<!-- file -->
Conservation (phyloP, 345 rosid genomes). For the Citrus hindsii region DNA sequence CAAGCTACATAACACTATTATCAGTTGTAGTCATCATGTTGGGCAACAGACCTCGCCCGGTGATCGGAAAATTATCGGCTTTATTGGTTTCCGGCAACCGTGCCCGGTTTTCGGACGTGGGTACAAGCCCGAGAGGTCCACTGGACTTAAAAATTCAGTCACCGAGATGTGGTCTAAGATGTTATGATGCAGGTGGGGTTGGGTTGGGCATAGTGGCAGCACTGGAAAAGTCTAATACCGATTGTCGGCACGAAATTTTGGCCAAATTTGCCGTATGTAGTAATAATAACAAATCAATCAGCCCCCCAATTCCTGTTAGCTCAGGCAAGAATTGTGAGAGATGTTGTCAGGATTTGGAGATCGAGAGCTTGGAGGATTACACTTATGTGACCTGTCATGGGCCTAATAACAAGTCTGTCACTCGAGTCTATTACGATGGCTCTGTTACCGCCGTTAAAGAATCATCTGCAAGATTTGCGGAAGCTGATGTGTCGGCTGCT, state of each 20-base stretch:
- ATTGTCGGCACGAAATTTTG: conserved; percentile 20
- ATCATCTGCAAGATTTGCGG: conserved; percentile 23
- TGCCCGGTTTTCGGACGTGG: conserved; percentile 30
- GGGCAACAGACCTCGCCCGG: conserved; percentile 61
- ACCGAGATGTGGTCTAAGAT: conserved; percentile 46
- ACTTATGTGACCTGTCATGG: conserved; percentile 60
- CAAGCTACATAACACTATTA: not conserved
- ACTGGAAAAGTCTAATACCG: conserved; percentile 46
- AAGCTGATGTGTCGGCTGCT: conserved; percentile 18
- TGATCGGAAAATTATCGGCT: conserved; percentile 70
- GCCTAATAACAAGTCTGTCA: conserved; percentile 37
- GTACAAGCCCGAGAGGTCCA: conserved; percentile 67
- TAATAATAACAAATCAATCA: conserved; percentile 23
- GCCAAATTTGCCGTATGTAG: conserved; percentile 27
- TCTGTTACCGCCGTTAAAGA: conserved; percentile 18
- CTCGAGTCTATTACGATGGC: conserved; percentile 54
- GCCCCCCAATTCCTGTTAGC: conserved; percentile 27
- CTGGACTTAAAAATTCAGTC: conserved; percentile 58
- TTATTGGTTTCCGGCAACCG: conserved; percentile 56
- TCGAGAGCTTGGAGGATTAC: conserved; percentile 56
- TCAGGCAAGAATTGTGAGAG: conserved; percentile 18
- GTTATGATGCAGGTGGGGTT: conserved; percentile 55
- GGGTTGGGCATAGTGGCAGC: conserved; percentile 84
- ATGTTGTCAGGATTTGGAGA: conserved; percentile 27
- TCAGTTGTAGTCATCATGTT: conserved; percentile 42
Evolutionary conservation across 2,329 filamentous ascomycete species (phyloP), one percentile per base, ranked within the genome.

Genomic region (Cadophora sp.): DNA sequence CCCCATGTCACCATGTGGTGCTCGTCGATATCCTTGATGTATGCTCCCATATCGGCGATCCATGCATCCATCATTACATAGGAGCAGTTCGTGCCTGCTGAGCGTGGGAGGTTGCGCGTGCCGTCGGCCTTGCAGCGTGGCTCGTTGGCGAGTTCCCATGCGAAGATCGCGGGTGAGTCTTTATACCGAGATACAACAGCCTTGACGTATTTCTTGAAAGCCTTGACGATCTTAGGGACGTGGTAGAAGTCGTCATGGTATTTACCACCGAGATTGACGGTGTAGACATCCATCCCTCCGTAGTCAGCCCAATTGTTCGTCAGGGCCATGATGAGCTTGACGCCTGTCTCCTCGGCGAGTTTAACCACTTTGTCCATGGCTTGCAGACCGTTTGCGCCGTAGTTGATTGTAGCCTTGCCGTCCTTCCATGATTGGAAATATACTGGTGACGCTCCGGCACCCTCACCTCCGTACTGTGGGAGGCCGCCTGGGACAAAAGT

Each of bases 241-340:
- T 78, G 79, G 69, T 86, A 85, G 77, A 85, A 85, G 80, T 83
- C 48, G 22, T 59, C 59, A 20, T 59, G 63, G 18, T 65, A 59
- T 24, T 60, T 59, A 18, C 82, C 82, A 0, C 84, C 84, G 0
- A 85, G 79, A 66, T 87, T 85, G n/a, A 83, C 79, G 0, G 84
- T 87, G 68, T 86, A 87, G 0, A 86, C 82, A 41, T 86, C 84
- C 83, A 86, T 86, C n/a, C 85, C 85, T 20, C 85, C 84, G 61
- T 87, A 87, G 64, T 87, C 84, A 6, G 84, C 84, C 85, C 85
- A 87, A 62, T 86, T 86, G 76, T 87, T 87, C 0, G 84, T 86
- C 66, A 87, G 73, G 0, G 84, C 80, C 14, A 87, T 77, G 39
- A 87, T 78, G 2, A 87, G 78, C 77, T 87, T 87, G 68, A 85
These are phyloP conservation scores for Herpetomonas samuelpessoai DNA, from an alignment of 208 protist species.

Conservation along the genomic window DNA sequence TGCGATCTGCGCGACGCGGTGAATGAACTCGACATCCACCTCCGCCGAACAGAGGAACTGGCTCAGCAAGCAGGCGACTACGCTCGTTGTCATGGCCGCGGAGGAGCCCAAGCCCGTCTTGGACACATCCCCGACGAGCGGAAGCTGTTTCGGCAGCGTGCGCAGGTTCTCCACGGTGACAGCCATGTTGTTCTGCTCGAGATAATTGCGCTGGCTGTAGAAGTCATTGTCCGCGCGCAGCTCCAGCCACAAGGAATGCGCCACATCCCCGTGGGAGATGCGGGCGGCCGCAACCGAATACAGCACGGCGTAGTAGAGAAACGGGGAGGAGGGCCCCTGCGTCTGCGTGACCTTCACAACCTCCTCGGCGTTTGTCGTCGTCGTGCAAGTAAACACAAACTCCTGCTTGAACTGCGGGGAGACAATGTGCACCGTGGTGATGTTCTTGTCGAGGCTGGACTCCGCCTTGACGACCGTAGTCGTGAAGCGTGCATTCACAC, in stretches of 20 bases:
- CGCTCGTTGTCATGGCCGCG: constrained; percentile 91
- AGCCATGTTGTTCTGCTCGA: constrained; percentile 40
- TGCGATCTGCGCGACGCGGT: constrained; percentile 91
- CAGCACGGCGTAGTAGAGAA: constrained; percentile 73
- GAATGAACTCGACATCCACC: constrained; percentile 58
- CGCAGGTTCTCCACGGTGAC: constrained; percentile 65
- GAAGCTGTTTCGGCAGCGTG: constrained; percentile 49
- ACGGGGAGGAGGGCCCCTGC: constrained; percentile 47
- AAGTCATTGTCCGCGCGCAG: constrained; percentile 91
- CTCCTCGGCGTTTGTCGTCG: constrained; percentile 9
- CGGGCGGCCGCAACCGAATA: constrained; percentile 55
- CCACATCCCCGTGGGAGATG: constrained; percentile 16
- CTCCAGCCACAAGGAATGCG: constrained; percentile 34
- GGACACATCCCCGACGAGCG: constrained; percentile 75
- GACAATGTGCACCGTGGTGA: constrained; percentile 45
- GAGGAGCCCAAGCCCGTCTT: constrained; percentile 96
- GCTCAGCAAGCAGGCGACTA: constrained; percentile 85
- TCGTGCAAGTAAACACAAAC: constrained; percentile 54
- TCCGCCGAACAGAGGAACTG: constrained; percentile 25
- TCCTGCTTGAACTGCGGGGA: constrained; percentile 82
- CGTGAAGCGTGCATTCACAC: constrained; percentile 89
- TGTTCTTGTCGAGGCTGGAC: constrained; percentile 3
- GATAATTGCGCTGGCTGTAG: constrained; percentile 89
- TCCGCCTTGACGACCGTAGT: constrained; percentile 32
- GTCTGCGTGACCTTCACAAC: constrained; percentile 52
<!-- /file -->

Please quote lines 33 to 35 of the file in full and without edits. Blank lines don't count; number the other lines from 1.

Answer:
- A 85, G 79, A 66, T 87, T 85, G n/a, A 83, C 79, G 0, G 84
- T 87, G 68, T 86, A 87, G 0, A 86, C 82, A 41, T 86, C 84
- C 83, A 86, T 86, C n/a, C 85, C 85, T 20, C 85, C 84, G 61